|Thursday, November 12, 1998|
By Rob Owen, Post-Gazette TV Editor
No, he's dead.
Monday's "Ally McBeal" was a bit confusing for those aware character actor Phil Leeds died of pneumonia this summer. There he was playing Judge Happy Boyle in an episode filmed after his death in August. Then Happy died in the midst of a court case.
"Ally McBeal" co-executive producer Jonathan Pontell, who directed Monday's episode, said the case of the woman with orange skin (you had to see it) was intended to be part of September's second season premiere. Leeds filmed his courtroom scenes for that episode just before his death.
But the season premiere (dedicated to Leeds' memory) ran six minutes long, and series creator David E. Kelley felt other stories needed more attention. So the orange woman case was cut. For Monday's episode, scenes of Happy Boyle presiding over that case were edited together with an unused shot from last season where he falls asleep on the bench (but instead of sleeping, he died). The shot where he asks to see the orange woman's teeth was reused from a first season episode where he asked to see Ally's teeth.
"We put it all together to make a real kind of patchwork scene where he actually dies," Pontell said in an interview late Tuesday from the set in Manhattan Beach, Calif. "It was a real tribute to Phil. We really liked him quite a bit, and I think David felt he wanted to give him a proper send-off."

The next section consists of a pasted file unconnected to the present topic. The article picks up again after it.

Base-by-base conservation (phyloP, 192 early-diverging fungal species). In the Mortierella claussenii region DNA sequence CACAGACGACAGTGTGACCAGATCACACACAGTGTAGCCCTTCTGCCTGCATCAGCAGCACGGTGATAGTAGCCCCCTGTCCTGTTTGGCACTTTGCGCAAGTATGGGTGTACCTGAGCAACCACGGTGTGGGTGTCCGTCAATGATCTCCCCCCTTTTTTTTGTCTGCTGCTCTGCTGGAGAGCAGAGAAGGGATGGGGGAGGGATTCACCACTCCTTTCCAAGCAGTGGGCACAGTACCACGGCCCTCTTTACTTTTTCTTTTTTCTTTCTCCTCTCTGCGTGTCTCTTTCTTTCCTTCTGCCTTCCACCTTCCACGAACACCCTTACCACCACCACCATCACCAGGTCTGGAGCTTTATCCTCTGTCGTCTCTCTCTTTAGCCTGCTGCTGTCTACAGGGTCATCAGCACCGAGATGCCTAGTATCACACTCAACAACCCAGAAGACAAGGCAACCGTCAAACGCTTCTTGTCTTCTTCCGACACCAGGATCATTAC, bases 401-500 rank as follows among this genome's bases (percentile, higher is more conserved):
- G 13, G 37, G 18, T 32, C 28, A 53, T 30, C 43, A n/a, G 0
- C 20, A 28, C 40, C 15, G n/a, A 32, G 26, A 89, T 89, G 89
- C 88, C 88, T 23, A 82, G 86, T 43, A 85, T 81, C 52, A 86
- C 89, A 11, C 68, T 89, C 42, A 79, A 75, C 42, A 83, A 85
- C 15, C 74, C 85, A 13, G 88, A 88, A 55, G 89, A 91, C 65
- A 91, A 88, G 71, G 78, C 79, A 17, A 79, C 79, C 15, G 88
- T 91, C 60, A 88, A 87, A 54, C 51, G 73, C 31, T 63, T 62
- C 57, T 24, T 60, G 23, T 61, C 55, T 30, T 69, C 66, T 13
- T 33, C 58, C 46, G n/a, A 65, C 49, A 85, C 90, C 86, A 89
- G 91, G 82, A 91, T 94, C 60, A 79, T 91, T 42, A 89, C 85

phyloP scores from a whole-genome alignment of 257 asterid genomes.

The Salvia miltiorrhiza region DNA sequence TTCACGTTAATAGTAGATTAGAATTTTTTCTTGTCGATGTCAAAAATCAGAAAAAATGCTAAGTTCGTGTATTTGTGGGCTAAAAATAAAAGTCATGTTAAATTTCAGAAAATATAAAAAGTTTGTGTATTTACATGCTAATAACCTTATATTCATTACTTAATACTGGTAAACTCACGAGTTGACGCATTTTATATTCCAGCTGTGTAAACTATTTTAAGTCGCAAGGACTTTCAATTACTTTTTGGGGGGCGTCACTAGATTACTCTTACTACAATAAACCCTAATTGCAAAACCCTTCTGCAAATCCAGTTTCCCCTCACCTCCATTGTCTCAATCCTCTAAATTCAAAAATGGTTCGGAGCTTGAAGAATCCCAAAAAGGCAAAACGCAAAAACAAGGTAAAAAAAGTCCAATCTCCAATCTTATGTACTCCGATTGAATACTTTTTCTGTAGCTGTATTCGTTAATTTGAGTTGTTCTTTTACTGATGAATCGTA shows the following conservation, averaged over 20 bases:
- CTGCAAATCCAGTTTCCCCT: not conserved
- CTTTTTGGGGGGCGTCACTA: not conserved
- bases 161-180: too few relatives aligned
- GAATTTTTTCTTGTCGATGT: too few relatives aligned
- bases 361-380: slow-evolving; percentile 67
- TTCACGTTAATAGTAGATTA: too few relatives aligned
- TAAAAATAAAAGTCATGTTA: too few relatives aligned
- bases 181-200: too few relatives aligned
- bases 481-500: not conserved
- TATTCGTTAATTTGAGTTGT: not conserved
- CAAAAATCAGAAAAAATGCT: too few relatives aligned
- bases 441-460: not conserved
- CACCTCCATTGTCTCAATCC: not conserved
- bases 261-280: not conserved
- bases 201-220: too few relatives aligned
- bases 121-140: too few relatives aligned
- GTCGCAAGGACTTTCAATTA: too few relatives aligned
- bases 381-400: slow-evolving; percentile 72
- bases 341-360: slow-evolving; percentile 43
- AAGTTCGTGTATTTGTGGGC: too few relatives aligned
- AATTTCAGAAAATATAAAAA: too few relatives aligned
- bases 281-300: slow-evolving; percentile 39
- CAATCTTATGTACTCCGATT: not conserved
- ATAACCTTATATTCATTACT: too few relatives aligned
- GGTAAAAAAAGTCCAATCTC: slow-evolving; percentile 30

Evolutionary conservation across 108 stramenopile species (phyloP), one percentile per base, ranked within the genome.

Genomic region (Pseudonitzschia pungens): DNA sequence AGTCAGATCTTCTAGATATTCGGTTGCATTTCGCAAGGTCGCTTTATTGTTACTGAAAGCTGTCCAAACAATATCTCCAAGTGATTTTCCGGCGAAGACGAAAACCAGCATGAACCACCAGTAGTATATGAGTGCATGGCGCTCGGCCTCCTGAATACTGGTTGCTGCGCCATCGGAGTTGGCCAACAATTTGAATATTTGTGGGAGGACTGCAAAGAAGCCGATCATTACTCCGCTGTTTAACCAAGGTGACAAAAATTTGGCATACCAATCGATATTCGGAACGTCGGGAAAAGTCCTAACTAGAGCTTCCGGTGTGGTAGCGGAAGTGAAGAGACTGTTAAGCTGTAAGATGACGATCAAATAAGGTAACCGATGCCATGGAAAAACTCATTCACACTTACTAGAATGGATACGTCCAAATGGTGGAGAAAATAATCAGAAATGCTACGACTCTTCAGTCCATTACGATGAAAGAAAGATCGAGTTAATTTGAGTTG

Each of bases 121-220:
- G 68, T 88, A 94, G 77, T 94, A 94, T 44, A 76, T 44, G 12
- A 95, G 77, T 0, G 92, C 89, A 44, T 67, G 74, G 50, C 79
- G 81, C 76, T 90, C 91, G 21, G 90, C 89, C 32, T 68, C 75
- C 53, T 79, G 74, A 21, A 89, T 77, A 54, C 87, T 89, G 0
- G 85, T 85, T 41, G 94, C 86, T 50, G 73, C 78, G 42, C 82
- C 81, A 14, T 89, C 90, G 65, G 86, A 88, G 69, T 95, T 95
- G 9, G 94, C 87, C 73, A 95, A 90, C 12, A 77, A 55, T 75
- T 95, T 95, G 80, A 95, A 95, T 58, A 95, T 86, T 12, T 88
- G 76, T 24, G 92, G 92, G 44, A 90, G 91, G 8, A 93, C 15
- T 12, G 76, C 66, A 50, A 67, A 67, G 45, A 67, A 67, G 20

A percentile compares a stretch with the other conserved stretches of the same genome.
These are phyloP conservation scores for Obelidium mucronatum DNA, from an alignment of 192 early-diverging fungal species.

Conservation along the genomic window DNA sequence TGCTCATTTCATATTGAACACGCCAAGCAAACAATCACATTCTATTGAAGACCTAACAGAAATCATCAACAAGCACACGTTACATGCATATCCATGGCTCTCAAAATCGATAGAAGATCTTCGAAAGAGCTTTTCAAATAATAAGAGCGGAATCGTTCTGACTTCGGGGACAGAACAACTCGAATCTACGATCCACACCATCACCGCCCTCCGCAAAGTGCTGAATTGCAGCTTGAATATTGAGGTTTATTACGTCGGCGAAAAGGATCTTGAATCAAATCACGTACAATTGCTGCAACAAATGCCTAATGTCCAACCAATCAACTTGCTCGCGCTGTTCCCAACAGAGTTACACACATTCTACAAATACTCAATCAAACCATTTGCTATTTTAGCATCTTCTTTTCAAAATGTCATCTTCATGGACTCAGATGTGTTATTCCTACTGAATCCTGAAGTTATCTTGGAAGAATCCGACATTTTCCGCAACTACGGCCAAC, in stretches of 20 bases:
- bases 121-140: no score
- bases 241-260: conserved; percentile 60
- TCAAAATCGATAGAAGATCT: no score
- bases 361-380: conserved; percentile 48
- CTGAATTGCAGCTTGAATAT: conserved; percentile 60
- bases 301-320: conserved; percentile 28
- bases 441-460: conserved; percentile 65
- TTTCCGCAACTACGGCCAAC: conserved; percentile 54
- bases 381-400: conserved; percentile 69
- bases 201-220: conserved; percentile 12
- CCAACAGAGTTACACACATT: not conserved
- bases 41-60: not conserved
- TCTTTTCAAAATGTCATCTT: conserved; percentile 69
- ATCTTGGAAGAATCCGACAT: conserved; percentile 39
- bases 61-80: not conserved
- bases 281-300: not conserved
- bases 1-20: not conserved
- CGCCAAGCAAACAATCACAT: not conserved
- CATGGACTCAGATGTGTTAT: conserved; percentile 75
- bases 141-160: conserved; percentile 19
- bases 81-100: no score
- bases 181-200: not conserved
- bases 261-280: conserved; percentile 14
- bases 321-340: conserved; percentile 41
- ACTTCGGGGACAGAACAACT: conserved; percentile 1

Monday's episode also marked the return of multiple special effect scenes representing Ally's imagination. Pontell said the effects come and go depending on the nature of the episode.
"They're very time-consuming," he said. "You can wind up with two or three seconds of screen time and spend two or three hours shooting it. But I know people generally like those fantasies."
Pontell said newcomers Portia de Rossi (lawyer Nelle Porter) and Lucy Liu (Richard's new girlfriend, Ling Woo) will soon be added to the opening credits. But never fear, the show's original cast won't be ignored.
"We have a Georgia A-story coming up shortly," Pontell said. "The additions give David more places to go to. Calista worked very hard last season and I think this will give her a little relief, too."
Pontell said speculation that the thin Flockhart suffers from an eating disorder has taken its toll.
"It's not true that any publicity is good publicity," he said. "The prurient interest is getting a little old and we sort of hope that goes away. It's been hard on her."
Then there's Kelley's fixation with frogs. In recent episodes, John "The Biscuit" Cage (Peter MacNicol) has seen his beloved pet frog Stefan straddle the line between life and death before finally winding up on Cage's plate at a Chinese restaurant. Now Stefan is definitely dead.
One episode had Cage singing "Be a Frog," first heard in an episode of Kelley's "Picket Fences" with guest star Michael Jeter as "The Frog Man."
"This goes back a long way," Pontell said. "David did a wonderful episode of 'L.A. Law' called 'On the Toad Again' about a certain toad that excretes some kind of substance that people lick and get very high from. I don't know where it comes from, but this is the third permutation of frogs."
Cage still has a replacement frog, Millie, but viewers may not see her for a while.
"There are no immediate plans for Millie," Pontell said. "I think everybody's a little frogged out."